The unit of measurement for radiofrequency exposure is called the specific absorption rate, or SAR. The Federal Communications Commission mandates that the SAR produced by phones be no more than 1.6 watts per kilogram. One study listed by Mr. Lai found effects like loss of memory in rats exposed to SAR values in the range of 0.0006 to 0.06 watts per kilogram. “I did not expect to see effects at low levels,” he said.
The city of San Francisco passed an ordinance this year that requires cellphone retailers to post SARs prominently. This angered the C.T.I.A., which announced that it would no longer schedule trade shows in the city.
The association maintains that all F.C.C.-approved phones are perfectly safe. John Walls, the association”™s vice president for public affairs, said: “What science tells us is, ”˜If the sign on the highway says safe clearance is 12 feet,”™ it doesn”™t matter if your vehicle is 4 feet, 6 feet or 10 feet tall; you”™re going to pass through safely. The same theory applies to SAR values and wireless devices.”
The association has set up a separate Web site, cellphonehealthfacts.com. Four attractive young people are seen on the home page, each with a cellphone pressed against the ear and all four are beaming as they listen. By this visual evidence, cellphone use seems to be correlated with elation, not cancer.
The largest study of cellphone use and brain cancer has been the Interphone International Case-Control Study, in which researchers in 13 developed countries (but not the United States) participated. It interviewed brain cancer patients, 30 to 59 years old, from 2000 to 2004, then cobbled together a control group of people who had not regularly used a cellphone.
The study concluded that using a cellphone seemed to decrease the risk of brain tumors, which the authors acknowledged was “implausible” and a product of the study”™s methodological shortcomings.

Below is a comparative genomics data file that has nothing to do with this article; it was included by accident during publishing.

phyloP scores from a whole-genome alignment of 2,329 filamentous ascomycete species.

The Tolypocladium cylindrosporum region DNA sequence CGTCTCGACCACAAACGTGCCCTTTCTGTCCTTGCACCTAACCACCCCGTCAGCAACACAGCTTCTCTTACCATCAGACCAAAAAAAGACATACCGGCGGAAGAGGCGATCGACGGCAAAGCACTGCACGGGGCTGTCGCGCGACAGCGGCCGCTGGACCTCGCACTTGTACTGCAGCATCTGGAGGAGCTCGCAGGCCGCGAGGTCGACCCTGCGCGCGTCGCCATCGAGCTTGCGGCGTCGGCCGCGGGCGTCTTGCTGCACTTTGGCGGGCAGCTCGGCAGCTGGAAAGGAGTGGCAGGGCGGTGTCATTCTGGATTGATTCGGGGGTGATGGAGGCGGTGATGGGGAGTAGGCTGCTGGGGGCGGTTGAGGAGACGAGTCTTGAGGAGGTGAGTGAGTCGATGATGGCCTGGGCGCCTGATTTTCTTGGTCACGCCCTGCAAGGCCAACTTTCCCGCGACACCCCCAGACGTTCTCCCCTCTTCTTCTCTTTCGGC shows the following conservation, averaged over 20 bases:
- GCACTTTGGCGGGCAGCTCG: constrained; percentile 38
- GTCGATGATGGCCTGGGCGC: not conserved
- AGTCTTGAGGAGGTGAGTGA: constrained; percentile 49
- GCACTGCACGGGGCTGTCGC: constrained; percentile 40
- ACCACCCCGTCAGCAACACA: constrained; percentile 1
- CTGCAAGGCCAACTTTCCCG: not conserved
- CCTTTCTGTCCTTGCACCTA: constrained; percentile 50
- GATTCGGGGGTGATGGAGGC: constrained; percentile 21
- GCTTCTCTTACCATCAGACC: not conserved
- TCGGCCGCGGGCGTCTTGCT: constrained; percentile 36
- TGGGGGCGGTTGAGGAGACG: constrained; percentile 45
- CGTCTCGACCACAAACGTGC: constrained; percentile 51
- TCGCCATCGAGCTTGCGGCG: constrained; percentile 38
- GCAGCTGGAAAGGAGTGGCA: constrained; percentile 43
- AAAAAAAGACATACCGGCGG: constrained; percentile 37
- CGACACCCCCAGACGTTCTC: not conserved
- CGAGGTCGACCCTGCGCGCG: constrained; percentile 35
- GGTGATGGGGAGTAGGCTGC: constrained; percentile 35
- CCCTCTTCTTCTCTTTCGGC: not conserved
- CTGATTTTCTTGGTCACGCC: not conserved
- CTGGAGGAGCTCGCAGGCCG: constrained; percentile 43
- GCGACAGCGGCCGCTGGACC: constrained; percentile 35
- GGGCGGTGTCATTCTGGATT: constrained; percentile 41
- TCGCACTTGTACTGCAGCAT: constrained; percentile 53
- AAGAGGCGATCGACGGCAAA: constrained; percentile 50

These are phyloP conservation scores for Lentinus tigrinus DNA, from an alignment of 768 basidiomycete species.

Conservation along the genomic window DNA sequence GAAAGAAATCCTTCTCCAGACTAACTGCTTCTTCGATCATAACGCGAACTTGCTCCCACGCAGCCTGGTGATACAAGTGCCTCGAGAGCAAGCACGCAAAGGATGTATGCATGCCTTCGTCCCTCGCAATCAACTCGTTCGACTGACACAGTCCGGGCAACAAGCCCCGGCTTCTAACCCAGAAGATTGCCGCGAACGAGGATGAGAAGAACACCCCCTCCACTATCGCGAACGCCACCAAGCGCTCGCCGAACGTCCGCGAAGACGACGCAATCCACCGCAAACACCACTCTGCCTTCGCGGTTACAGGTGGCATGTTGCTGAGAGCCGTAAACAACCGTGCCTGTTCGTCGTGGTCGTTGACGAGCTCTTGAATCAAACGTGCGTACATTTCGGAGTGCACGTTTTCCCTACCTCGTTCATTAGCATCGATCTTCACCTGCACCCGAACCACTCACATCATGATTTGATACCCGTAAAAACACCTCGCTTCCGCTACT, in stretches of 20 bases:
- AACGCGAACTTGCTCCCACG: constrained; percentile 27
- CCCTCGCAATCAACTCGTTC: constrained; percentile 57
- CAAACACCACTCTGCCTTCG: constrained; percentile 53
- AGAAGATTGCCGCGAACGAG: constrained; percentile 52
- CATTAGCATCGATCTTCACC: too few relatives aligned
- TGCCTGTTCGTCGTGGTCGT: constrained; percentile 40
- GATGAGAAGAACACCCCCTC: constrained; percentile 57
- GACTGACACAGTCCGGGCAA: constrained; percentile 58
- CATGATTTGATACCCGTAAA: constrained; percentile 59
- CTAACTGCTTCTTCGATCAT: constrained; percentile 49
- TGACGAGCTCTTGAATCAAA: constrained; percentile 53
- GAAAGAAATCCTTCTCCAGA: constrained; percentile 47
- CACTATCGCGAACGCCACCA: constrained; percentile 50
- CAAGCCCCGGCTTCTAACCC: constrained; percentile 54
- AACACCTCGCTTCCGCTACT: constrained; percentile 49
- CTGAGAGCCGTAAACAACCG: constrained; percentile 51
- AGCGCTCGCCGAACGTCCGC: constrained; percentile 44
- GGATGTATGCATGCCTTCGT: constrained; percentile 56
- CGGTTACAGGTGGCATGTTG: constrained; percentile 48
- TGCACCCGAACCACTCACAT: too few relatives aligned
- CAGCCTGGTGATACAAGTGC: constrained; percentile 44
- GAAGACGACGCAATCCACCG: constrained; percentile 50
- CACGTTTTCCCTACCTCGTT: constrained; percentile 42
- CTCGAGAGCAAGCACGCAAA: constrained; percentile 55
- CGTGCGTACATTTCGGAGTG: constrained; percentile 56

The authors included some disturbing data in an appendix available only online. These showed that subjects who used a cellphone 10 or more years doubled the risk of developing brain gliomas, a type of tumor.
The 737 minutes that we talk on cellphones monthly, on average, according to the C.T.I.A., makes today”™s typical user indistinguishable from the heavy user of 10 years ago. Ms. Davis recommends keeping a phone out of close proximity to the head or body, by using wired headsets or the phone”™s speaker. Children should text rather than call, she said, and pregnant women should keep phones away from the abdomen.
The F.C.C. concurs about the best way to avoid exposure. It is not by choosing a phone with a marginally lower SAR, it says, but rather by holding the cellphone “away from the head or body.”
It”™s advice that I find hard to put into practice myself. The comforting sight of everyone around me with phones pressed against their ears, just like me, makes the risk seem abstract.
But Ms. Davis, citing unsettling findings from research in Israel, France, Sweden and Finland, said, “I do think I”™m looking at an epidemic in slow motion.”
Randall Stross is an author based in Silicon Valley and a professor of business at San Jose State University. E-mail: firstname.lastname@example.org.